Economy Section :: Page 15

  • Event to teach benefits of diversity

    Jalyn and Steve Roe are holding an Inclusion Round Table Forum on Raising Cultural Intelligence on Saturday, Nov. 9, from 9 a.m. to 3 p.m. at the Glen Helen Building. The event is sponsored by the couple’s management consulting business, the Jael Group. (Photo by Diane Chiddister)

    Jalyn and Steve Roes, the principals of the Jael Group, help business leaders discover how to take full advantage of a diverse work force.

  • Create the power to grow

    Urban farmer Will Allen will speak at next weekend’s Food Power Summit in Fairborn on how to get real food back into communities. (Submitted photo)

    Local food has many meanings, but to Bob Jurick, having access to food locally is a social justice issue. People should be able to walk or drive a couple of blocks and buy fresh, healthy food at a reasonable cost.

  • HEAP winter crisis assistance begins

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    With frigid weather approaching, qualifying Yellow Springers can again seek assistance with heating costs during the winter season through Ohio’s Home Energy Assistance Program, or HEAP.

  • Geis replaces Omlor as leader of YSI

    Change in leadership is afoot at YSI.

  • Goat mowing at Antioch

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    To clear weeds at the Antioch College farm, the college has turned to four-legged help.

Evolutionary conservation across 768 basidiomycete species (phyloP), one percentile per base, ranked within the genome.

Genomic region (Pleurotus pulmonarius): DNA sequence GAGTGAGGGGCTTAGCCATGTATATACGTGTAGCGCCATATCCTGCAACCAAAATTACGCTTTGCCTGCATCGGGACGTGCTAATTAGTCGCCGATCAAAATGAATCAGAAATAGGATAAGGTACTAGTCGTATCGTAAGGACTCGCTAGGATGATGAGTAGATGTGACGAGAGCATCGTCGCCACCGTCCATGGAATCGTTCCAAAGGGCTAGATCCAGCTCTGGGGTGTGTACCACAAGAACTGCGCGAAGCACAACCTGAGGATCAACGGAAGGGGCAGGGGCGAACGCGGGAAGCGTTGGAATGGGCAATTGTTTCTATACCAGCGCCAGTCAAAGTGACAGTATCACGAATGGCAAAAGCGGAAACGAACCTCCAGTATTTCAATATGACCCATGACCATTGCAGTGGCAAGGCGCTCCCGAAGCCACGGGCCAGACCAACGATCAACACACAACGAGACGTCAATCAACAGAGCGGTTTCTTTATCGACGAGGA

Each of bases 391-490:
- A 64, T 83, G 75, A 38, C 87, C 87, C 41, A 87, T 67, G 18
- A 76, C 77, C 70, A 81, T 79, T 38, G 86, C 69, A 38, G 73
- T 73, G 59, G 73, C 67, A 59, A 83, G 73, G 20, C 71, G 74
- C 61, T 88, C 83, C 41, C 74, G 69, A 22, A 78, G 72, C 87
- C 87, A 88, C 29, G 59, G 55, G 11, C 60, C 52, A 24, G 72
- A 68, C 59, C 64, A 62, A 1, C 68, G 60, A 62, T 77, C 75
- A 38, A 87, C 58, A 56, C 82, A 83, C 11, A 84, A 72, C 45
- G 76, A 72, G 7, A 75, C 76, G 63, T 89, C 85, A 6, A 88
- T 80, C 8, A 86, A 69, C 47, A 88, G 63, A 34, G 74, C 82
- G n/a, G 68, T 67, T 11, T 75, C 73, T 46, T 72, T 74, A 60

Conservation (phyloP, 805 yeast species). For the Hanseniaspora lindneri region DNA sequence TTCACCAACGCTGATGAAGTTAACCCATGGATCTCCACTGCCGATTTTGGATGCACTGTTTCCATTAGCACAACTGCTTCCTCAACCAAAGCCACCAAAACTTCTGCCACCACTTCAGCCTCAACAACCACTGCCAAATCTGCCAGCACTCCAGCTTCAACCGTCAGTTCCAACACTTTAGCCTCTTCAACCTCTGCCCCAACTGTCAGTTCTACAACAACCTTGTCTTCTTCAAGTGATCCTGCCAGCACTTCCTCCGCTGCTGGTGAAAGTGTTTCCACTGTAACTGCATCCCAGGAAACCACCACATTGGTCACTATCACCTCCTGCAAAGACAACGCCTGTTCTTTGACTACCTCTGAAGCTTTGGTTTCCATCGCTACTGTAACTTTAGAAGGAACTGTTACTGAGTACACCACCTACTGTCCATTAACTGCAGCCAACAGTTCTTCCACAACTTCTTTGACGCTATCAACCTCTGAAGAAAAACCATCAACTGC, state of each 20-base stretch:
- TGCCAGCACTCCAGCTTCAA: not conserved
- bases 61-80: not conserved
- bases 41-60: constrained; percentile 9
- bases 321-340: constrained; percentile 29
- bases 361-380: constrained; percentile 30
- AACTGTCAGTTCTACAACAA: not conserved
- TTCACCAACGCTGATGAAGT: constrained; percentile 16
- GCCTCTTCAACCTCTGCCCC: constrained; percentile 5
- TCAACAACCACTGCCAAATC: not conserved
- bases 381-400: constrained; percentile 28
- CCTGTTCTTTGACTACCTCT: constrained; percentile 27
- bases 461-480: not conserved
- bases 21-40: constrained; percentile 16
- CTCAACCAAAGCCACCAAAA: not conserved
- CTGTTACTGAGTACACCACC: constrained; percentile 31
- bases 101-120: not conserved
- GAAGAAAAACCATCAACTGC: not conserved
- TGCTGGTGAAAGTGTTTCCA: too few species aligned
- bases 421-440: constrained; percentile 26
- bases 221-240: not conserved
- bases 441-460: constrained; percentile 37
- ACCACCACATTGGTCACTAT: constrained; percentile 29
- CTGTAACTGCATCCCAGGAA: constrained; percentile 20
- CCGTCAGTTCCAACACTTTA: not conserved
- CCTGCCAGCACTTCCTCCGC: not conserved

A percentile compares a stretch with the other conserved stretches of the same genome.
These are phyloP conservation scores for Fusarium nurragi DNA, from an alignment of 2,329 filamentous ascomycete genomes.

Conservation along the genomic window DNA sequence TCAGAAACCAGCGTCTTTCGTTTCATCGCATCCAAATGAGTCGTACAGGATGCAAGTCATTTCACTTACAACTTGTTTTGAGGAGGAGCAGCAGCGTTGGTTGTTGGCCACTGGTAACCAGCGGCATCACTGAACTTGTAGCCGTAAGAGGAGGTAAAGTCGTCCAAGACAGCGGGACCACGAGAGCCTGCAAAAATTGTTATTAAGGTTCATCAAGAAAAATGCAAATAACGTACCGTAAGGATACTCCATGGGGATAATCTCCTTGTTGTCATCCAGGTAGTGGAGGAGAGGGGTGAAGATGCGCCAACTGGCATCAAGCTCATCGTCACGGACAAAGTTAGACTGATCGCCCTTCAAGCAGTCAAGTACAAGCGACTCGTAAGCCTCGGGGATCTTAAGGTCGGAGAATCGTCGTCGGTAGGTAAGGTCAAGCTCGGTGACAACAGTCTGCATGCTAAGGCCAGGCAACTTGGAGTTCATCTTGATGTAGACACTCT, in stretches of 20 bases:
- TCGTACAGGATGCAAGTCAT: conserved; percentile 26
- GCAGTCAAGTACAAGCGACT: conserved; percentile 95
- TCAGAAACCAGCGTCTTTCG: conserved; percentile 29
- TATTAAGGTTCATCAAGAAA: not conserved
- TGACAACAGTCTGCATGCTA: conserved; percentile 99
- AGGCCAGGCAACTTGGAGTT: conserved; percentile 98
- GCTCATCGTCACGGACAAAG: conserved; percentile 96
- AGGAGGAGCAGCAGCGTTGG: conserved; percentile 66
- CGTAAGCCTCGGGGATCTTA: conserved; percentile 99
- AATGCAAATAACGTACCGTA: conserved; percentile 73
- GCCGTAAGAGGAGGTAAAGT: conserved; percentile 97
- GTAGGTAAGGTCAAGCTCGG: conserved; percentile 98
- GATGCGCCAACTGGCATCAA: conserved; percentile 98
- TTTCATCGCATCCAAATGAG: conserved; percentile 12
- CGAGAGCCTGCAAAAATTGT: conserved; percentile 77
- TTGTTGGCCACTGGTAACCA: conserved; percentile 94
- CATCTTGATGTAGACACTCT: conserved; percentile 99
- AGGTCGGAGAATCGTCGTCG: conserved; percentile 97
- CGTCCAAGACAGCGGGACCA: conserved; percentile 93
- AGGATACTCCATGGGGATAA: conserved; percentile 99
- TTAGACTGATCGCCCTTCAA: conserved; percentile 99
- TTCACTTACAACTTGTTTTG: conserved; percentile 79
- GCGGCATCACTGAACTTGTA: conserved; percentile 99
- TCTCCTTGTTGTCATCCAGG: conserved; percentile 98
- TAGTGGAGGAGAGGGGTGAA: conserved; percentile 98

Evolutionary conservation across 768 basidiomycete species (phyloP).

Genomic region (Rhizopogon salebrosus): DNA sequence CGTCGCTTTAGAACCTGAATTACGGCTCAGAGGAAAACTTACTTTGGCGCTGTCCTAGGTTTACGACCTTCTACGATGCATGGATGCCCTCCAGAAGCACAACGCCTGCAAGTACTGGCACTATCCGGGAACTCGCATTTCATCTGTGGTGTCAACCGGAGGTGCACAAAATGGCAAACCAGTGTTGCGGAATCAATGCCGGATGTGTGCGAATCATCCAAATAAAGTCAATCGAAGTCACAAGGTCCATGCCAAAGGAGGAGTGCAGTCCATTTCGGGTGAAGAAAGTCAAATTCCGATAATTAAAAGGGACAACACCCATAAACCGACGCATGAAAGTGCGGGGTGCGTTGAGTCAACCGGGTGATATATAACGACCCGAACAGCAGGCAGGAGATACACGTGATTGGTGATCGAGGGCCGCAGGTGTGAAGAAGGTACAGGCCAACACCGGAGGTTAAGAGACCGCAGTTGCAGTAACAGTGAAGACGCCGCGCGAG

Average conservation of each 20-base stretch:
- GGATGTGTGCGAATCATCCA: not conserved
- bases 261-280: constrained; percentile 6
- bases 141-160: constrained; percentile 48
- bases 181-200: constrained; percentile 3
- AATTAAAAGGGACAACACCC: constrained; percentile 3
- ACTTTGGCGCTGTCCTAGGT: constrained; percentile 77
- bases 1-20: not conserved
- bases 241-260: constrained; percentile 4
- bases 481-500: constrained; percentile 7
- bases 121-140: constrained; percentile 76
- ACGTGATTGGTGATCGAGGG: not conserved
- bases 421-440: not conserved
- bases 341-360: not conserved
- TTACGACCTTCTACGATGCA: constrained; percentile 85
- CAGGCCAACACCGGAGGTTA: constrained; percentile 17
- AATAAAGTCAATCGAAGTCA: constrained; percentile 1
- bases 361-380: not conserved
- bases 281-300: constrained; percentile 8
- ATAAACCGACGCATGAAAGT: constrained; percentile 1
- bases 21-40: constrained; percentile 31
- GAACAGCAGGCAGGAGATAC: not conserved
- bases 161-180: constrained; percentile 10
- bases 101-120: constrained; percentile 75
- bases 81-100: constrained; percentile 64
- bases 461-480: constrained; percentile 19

• Silver business forks into two

    Connie and José Soto opened their second handmade silver jewelry shop in the village last weekend in the space where Hasser’s Barber Shop used to operate. (Photo by Lauren Heaton)

    Connie and José Soto chose last weekend’s Street Fair to unveil their new handmade metal jewelry and art store, Twisted Tines.

  • In coffee, it’s goats, not bears

    Brother Bear’s Coffeehouse regular Michael Herington, left, purchased the coffee shop from Patrick and Mindy Harney last month. The new Dancing Goats Cafe will still serve Brother Bear’s coffee in a more comfortable, classy space. Herington is shown here with barista Shawn Butts. (Photo by Megan Bachman)

    According to the legend, coffee was discovered when an Ethiopian goat herder noticed his goats jumped and danced around when they ate the ripe red berries of a certain bush.

  • Home, Inc. Davis Street project breaks ground

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    Home, Inc. broke ground yesterday on one of two new lots it’s developing at the end of West Davis Street.

  • Living tiny, in line with values

    Ellen Dawson-Witt prepared tea in front of her 192-square foot off-the-grid cabin, in which she lived for one-and-a-half years. Dawson-Witt leads a seven-week course on “Choices for Sustainable Living” starting Tuesday, Oct. 1, at 7 p.m. (Photo by Megan Bachman)

    When Ellen Dawson-Witt wanted to live a more sustainable life, she didn’t take half-measures. She moved to a farm, went off the grid, and downsized to a house the size of a shed.

  • YS home appraisals remain steady

    Property values in Yellow Springs stayed steady despite a more than five percent county-wide drop over the last two years, according to a recent Greene County appraisal.